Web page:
There’s a thought that the typical Rule 5 pick is a flame-throwing, fire-breathing monster of a pitcher with a 100 mph fastball and little idea of where it’s going. And some of those players are picked in the Rule 5, but very few of them stick. Jax is the opposite. The former Air Force star locates an average fastball with plus control and command. That and his slider could get him picked as a long reliever/spot starter with a chance to develop one day into something a little more. It’s not a sexy pick, but it is the type that sometimes provides useful value.

Jordan Sheffield, RHP, Dodgers

Sheffield flashes huge stuff out of the bullpen with a fastball up to 98 mph and a curveball and changeup that each flash plus. However, his poor control and inconsistent pitch quality means you never know what you’ll get from outing to outing, or even pitch to pitch.

Thomas Burrows, LHP, Braves

Burrows has a plus slider to go with an average fastball and he eats up lefties. His combination of upper-level minor league experience and a plausible MLB role makes him a potentially useful Rule 5 pick, although if new rules require relievers to face three straight batters, it would decrease his usefulness.

Andre Scrubb, RHP, Astros

Scrubb has a mid-90s fastball and hard curveball which helped him strike out 10 batters per-nine in the Texas League with the Dodgers and Astros after he was acquired in the Tyler White deal. His iffy control will make it a challenge for him to stick all season on an MLB roster.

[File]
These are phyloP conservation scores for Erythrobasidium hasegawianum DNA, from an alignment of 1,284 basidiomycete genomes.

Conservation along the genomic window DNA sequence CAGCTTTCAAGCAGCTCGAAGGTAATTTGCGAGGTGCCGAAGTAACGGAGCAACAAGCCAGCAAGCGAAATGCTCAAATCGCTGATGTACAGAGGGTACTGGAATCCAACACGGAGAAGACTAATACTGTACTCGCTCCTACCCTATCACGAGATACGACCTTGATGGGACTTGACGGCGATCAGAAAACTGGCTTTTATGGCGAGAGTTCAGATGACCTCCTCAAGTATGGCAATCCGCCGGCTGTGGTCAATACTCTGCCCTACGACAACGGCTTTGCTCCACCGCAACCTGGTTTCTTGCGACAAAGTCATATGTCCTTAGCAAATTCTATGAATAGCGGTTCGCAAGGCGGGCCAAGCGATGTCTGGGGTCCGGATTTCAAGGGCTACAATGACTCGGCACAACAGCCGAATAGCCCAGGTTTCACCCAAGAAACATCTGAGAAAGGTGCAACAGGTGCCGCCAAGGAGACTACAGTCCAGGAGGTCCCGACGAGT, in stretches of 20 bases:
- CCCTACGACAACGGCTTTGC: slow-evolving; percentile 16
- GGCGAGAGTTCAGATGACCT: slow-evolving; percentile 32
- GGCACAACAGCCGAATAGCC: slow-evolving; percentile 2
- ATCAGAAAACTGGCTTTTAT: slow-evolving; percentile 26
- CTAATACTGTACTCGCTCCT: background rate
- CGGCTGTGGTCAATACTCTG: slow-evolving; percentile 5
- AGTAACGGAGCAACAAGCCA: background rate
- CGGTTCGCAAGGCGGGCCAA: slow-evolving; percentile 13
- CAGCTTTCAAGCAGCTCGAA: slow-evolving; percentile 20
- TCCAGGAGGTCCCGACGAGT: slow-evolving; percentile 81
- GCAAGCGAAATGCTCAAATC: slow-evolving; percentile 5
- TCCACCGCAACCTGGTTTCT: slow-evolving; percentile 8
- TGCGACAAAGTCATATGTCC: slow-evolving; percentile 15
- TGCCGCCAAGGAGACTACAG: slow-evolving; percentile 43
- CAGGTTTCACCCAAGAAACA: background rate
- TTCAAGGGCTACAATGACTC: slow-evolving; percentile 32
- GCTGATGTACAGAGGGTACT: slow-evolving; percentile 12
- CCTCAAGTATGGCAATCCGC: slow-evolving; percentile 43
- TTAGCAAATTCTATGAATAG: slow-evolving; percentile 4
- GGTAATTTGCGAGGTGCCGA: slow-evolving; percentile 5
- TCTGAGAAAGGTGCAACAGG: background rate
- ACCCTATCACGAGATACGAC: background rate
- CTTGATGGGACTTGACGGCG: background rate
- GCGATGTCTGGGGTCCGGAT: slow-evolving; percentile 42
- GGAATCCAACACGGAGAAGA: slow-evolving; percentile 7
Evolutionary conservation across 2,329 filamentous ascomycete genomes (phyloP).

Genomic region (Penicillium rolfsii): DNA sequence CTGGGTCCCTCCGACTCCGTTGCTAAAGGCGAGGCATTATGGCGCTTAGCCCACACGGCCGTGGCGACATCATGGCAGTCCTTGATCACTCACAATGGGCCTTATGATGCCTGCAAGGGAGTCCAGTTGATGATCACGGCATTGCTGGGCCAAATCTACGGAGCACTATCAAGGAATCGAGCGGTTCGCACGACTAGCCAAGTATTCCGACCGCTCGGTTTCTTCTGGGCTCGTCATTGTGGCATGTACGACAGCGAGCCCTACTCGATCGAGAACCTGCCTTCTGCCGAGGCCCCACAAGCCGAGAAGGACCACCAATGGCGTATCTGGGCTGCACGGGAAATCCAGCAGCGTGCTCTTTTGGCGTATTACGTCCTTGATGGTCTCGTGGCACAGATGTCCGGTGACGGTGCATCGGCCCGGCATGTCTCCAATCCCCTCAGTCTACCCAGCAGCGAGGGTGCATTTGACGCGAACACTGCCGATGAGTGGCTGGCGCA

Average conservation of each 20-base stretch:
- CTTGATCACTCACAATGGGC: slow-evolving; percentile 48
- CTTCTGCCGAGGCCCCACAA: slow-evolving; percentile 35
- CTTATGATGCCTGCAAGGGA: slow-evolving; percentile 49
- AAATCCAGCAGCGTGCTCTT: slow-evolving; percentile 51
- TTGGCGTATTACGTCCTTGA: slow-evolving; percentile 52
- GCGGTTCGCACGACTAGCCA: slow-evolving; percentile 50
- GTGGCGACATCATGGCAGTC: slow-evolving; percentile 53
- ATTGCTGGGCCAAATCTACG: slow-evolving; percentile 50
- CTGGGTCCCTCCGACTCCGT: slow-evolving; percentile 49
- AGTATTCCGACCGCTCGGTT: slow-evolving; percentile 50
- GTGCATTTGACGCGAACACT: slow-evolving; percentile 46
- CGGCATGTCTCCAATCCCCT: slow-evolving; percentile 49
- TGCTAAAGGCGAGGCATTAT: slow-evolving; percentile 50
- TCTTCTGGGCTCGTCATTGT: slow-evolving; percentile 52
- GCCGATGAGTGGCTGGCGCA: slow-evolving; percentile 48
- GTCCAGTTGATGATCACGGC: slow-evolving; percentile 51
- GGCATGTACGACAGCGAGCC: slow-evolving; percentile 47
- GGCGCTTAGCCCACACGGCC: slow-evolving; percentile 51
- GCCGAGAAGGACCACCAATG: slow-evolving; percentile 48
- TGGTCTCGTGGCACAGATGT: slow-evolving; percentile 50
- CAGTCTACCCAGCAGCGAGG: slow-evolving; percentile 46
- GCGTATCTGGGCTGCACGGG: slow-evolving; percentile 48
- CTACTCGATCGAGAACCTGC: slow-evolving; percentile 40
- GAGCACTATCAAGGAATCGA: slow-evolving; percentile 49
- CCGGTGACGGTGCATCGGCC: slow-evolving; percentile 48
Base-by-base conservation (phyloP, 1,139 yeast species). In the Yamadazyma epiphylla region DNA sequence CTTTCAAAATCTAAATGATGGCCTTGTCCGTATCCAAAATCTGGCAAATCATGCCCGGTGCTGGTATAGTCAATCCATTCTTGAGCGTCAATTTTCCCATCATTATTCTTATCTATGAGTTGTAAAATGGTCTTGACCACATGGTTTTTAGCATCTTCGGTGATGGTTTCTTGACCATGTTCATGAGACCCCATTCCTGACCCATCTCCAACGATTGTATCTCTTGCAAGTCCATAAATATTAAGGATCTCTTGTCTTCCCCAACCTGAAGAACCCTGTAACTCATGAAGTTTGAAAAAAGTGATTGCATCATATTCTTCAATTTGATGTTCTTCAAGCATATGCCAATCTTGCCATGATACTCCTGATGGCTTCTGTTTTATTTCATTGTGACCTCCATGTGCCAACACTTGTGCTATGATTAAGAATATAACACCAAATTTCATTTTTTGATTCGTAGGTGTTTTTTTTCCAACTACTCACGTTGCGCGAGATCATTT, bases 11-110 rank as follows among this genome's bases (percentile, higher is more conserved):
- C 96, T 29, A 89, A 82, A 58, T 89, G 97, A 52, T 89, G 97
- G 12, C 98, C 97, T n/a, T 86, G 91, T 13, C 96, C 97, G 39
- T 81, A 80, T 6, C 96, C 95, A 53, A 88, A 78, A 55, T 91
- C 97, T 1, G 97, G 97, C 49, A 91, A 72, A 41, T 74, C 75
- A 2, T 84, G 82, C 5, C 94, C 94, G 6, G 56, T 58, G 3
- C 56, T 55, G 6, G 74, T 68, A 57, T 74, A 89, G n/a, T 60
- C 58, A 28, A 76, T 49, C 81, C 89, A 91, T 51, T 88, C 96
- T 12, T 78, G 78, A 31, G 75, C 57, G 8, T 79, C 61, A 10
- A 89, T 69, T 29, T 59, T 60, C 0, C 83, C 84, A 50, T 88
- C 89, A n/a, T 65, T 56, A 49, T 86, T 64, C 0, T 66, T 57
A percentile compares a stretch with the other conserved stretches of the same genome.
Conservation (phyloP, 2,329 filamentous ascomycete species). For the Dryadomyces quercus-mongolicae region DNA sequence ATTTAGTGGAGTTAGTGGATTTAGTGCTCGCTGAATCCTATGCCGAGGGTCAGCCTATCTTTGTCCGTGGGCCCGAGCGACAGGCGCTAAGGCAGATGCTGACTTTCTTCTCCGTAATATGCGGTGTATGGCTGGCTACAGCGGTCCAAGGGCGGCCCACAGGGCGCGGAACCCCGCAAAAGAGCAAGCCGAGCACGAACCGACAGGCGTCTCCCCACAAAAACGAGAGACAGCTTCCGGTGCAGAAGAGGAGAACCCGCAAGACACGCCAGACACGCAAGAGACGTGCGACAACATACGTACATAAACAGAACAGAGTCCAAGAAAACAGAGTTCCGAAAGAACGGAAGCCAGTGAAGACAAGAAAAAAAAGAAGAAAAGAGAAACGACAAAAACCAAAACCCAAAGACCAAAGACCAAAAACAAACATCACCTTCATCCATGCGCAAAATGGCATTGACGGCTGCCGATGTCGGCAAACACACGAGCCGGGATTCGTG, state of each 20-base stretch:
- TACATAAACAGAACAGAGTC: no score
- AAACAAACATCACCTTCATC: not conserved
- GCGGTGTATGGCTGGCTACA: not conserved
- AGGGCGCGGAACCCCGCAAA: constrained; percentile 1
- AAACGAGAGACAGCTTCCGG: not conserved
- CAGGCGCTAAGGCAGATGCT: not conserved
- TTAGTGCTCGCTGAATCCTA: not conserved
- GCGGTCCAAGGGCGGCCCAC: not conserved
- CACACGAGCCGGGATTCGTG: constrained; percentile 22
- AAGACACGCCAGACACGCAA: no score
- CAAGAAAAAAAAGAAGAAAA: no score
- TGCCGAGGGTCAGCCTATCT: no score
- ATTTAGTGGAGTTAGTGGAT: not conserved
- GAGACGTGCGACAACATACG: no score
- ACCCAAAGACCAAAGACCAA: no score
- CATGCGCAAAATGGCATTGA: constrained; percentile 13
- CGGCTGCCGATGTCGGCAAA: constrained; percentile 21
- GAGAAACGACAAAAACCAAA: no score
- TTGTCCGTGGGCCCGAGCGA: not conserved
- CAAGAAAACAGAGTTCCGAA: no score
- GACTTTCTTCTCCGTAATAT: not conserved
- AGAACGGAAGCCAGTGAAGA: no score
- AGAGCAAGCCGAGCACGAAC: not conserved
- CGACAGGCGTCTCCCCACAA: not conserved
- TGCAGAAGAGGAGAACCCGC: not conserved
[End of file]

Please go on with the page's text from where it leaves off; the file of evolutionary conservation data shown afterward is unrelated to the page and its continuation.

Patrick Mazeika, C, Mets

Mazeika is a lefthanded hitting catcher with solid power (he hit 15 home runs at Double-A). He maintains a reasonable strikeout rate and is an adequate defender. The list of catchers who have stuck as Rule 5 picks is a short one, but Mazeika has some enticing qualities.

Cristian Santana, 3B, Dodgers

A corner infielder who is competent at both first and third, Santana has a big arm and impressive power that stretches to center and right center field. Santana is massively overaggressive—he walked 10 times in 102 games last year—but everyone left unprotected in the Rule 5 draft has a flaw or two. He did hit .301/.320/.436 last year and had 26 home runs in 2018.

Six Players Purely To Stash For The Future

The track record of picking an unready player to sit on the bench is ghastly -- at best they usually stick for the season and then head back to the minors to never resurface. But the idea of adding a solid young prospect for just $100,000 remains enticing to rebuilding teams. And this year there are a number of players who fit this description this year.

Shervyen Newton, INF, Mets

Newton was an unproductive hitter in low Class A last season. It's hard to imagine a player who swung and missed way too much in Columbia finding a way to succeed in the majors. But Newton has a major league body and plus-plus raw power. So if a team isn't worried about winning in 2020, Newton could be intriguing.